Launched in 1987, Maine’s popular LMF program uses revenues from voter-approved bonds to conserve forests, farmlands and working waterfronts through either land sales or conservation easements. All project applicants must match LMF funding at least dollar-for-dollar, and lands conserved through the program must provide public access for recreational activities.

For many Mainers, the quickest and easiest way to access Big Six lands would be to cross into Canada near Jackman and then back into Maine at Saint Aurelie, Quebec, a trip that would require a U.S. passport. The LMF board, which uses a complicated scoring system to judge applications, gave the project three points out of a maximum of 15 for “accessibility.”

“I’d call it a ‘one’ because I can’t imagine it to be worse for Americans,” said member Harry Ricker, whose family runs a large apple orchard in Turner. “It’s awesome for Canadians, but I don’t think I was brought in to represent them.”

Sarah Demers, LMF’s staff director, said the program has completed projects within the North Maine Woods road network but, in every case, public access rights were purchased along with the property. But in the case of Big Six, “the landowner does not have public access rights to sell.”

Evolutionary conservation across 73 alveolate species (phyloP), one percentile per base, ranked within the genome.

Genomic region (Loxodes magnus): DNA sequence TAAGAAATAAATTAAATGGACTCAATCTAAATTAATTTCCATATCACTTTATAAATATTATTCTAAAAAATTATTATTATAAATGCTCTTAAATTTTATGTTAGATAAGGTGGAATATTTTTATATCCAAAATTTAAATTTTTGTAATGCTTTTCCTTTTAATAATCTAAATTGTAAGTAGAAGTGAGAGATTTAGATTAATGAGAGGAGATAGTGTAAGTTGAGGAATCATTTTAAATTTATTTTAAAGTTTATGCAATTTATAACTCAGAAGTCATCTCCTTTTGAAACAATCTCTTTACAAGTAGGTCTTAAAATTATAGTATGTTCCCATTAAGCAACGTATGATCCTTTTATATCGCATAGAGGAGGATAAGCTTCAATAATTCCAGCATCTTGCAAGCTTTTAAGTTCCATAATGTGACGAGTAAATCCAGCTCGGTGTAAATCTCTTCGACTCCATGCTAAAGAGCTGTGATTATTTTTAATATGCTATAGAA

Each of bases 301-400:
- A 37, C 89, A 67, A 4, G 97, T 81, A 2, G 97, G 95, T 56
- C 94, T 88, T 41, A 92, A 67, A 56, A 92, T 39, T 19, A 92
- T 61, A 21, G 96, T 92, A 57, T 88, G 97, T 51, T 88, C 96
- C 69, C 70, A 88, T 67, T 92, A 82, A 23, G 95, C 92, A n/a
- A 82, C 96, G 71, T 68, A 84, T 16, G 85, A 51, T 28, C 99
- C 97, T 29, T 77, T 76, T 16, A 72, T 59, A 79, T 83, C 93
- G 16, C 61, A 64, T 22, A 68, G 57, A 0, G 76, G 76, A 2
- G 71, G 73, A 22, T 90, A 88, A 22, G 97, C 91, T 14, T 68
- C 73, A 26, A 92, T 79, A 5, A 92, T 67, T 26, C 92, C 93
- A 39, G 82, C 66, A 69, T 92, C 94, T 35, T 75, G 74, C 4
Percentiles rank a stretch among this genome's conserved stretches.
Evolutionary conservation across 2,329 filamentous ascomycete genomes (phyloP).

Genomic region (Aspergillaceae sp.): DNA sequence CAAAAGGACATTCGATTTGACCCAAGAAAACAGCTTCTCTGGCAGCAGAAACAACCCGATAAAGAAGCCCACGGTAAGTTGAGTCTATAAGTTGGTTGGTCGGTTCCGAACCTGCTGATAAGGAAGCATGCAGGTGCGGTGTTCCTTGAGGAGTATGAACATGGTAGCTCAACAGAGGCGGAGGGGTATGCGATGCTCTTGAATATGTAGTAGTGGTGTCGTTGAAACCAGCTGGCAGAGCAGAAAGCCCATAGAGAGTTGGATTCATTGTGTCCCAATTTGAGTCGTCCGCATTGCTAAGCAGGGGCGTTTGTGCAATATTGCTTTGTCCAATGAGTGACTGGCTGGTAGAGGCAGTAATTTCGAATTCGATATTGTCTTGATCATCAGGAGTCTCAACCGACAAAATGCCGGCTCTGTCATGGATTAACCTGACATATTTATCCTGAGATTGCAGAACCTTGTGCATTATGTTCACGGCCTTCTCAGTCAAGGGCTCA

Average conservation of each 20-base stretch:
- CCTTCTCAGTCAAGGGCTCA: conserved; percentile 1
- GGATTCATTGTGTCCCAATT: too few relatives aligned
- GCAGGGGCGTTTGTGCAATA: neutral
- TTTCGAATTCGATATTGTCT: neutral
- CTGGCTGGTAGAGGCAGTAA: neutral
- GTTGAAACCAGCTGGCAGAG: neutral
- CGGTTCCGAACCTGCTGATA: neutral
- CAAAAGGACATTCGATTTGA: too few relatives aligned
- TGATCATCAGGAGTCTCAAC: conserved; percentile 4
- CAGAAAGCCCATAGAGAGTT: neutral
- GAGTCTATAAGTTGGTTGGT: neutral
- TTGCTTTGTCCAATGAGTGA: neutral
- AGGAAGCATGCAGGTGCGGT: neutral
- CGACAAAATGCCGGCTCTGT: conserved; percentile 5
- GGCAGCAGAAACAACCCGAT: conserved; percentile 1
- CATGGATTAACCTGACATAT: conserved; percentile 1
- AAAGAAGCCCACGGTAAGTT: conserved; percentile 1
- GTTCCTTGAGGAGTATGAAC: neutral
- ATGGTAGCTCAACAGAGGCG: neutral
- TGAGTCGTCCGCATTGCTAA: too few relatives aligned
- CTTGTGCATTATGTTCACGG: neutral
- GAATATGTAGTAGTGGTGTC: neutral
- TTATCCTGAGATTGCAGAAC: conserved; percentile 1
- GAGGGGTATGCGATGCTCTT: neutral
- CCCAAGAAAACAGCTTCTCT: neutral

“This property has access on private roads that have a long history of providing public access, but there is nothing in writing and I don’t think it would be realistic of us to ask the road owners to guarantee public access,” Demers told board members. “So this is in the precedent-setting range for LMF to acquire public land on a road that does not guarantee public access.”


The projects that received preliminary allocations on Thursday include:

n The 978-acre Bethel Community Forest providing trail connections between downtown Bethel and Sunday River ski area.

n A 32-mile trail project that will create multi-use trails from Oakland to Embden.

n A town-sponsored project in Yarmouth to conserve 24 acres along the Royal River.

n A new breakwater and boat launch in Lubec.

Kevin Miller can be contacted at 791-6312 or at:

[email protected]

Twitter: KevinMillerPPH